Retail sales in Britain posted a surprise fall in October as shoppers cut back on food and clothing purchases, data showed on Thursday, reducing the chances consumers will boost the economy in the final quarter.
Sales volumes including automotive fuel fell 0.8 per cent on the month to give an annual rise of 0.6 per cent, the Office for National Statistics said. Both numbers were the weakest since April and disappointed economists’ forecasts.
Food stores reported the biggest monthly decline in sales since November, 2011.
Britons have been suffering the worst squeeze in income for more than 30 years as soaring food and fuel prices as well as higher taxes have eaten away meagre pay rises, and many have cut back on non-essential spending.
Meanwhile, earlier this month electrical retailer Comet collapsed into administration, becoming the latest high-street victim of Britons’ reluctance to spend.
The ONS said retail sales excluding fuel fell 0.7 per cent on the month and were 1.1 per cent higher than in October, 2011.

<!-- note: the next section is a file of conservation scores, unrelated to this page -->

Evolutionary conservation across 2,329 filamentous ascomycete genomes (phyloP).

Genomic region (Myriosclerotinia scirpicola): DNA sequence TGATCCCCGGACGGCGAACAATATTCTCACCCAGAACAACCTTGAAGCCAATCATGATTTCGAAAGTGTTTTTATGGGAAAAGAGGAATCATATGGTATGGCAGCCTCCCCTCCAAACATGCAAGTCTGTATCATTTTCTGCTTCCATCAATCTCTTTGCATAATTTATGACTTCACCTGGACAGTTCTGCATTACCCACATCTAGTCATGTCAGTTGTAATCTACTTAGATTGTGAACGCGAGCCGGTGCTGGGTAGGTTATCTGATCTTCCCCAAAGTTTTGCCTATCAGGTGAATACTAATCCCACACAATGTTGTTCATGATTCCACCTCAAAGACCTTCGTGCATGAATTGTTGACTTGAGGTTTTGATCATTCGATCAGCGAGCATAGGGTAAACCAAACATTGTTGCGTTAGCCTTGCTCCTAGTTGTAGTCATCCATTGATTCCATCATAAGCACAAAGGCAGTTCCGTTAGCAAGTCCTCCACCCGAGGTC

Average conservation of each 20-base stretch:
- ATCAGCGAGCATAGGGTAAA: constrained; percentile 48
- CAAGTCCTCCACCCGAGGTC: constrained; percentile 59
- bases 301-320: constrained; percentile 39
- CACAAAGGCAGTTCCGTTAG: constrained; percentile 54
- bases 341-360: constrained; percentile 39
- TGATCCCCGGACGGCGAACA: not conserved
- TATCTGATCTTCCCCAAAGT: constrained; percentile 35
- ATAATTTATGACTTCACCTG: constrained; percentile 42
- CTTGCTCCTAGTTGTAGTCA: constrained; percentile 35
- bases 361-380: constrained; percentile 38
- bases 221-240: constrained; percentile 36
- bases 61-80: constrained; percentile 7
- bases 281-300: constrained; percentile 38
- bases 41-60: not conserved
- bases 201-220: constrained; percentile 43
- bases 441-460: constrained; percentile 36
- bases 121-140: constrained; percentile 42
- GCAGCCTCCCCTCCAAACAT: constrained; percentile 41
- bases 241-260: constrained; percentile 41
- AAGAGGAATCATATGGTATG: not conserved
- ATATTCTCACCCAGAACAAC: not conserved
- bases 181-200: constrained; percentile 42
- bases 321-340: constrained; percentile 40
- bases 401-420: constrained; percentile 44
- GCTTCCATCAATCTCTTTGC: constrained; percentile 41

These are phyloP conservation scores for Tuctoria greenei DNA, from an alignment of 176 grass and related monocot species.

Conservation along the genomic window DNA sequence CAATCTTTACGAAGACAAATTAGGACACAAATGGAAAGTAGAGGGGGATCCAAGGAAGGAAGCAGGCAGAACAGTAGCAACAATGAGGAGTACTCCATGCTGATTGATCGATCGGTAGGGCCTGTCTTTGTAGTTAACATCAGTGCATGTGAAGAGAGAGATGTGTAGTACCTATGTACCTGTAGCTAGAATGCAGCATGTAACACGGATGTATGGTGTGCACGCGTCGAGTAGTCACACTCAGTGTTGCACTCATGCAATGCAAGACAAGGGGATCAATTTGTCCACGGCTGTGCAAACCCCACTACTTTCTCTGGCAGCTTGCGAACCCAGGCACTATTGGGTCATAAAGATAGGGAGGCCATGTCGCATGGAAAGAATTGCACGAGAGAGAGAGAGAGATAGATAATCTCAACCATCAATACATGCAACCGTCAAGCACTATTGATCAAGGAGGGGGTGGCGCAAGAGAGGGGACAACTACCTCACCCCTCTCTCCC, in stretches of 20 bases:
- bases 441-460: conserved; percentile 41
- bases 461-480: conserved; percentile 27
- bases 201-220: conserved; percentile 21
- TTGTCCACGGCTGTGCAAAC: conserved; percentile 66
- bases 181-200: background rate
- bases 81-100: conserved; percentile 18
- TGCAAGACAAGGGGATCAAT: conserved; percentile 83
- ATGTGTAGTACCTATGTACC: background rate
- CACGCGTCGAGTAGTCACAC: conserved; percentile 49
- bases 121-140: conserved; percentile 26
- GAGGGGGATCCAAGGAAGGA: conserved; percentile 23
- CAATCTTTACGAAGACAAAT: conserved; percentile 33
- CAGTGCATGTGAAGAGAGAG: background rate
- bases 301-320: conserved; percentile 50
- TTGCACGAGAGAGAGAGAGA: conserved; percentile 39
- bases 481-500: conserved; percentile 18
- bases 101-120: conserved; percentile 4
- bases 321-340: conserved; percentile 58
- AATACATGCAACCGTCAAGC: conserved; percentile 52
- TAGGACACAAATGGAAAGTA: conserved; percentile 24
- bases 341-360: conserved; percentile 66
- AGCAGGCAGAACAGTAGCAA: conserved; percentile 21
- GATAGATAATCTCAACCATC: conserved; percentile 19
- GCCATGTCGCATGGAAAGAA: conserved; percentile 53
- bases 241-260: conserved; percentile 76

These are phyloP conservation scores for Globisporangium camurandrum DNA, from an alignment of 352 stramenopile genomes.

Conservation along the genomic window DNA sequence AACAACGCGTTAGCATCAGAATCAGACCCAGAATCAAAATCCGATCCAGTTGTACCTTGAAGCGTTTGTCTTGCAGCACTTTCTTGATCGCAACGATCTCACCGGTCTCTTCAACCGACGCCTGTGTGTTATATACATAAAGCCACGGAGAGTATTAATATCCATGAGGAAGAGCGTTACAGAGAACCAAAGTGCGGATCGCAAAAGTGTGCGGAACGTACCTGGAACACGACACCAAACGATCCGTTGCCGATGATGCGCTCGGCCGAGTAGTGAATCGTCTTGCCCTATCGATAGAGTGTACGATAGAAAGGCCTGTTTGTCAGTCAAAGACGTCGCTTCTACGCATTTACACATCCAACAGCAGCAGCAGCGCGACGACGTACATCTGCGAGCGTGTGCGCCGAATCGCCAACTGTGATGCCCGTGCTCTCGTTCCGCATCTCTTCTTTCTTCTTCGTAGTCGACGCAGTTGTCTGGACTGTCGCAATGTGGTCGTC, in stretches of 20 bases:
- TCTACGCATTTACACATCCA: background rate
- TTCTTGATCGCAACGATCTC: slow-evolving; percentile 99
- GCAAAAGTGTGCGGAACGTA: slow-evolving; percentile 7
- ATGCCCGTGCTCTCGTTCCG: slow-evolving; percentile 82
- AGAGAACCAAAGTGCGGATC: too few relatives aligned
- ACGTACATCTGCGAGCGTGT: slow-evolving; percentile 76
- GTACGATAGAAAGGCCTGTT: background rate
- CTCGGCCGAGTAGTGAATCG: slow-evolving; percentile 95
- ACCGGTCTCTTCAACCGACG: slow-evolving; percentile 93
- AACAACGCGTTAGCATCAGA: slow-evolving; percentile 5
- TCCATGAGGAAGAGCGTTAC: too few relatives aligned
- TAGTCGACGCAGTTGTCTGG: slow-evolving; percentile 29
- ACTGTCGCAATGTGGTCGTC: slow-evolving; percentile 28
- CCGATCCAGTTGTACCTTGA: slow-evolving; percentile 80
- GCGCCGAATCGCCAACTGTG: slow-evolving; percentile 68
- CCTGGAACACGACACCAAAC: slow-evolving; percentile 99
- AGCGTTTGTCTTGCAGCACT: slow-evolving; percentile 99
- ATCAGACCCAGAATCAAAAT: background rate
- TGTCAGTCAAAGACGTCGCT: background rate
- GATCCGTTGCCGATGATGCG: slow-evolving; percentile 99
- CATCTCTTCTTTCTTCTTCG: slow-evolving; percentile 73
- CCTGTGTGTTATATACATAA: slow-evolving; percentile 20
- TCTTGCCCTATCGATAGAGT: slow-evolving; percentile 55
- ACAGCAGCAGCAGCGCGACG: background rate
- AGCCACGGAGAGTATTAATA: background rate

Retail sales inched up by a meagre 0.2 per cent between August and October compared to the previous three months.
On Wednesday Bank of England Governor Mervyn King warned the economy might shrink again in the final three months of the year, having just exited recession in the third quarter.
Central bankers have been pinning great hopes on a revival of consumer spending, but British inflation hit a five-month high of 2.7 per cent in October, putting that in doubt because wages are rising at a much slower pace.
The gap between price and wage rises is likely to persist, with the Bank predicting inflation would remain above its 2 per cent target over the next 18 months.
However, some retailers have not written off the crucial Christmas trading period yet: on Sunday the country’s biggest department store group John Lewis said Christmas shopping had got off to a strong start.
And a survey by business lobby CBI showed late last month that retailers expected a pick-up in sales in November.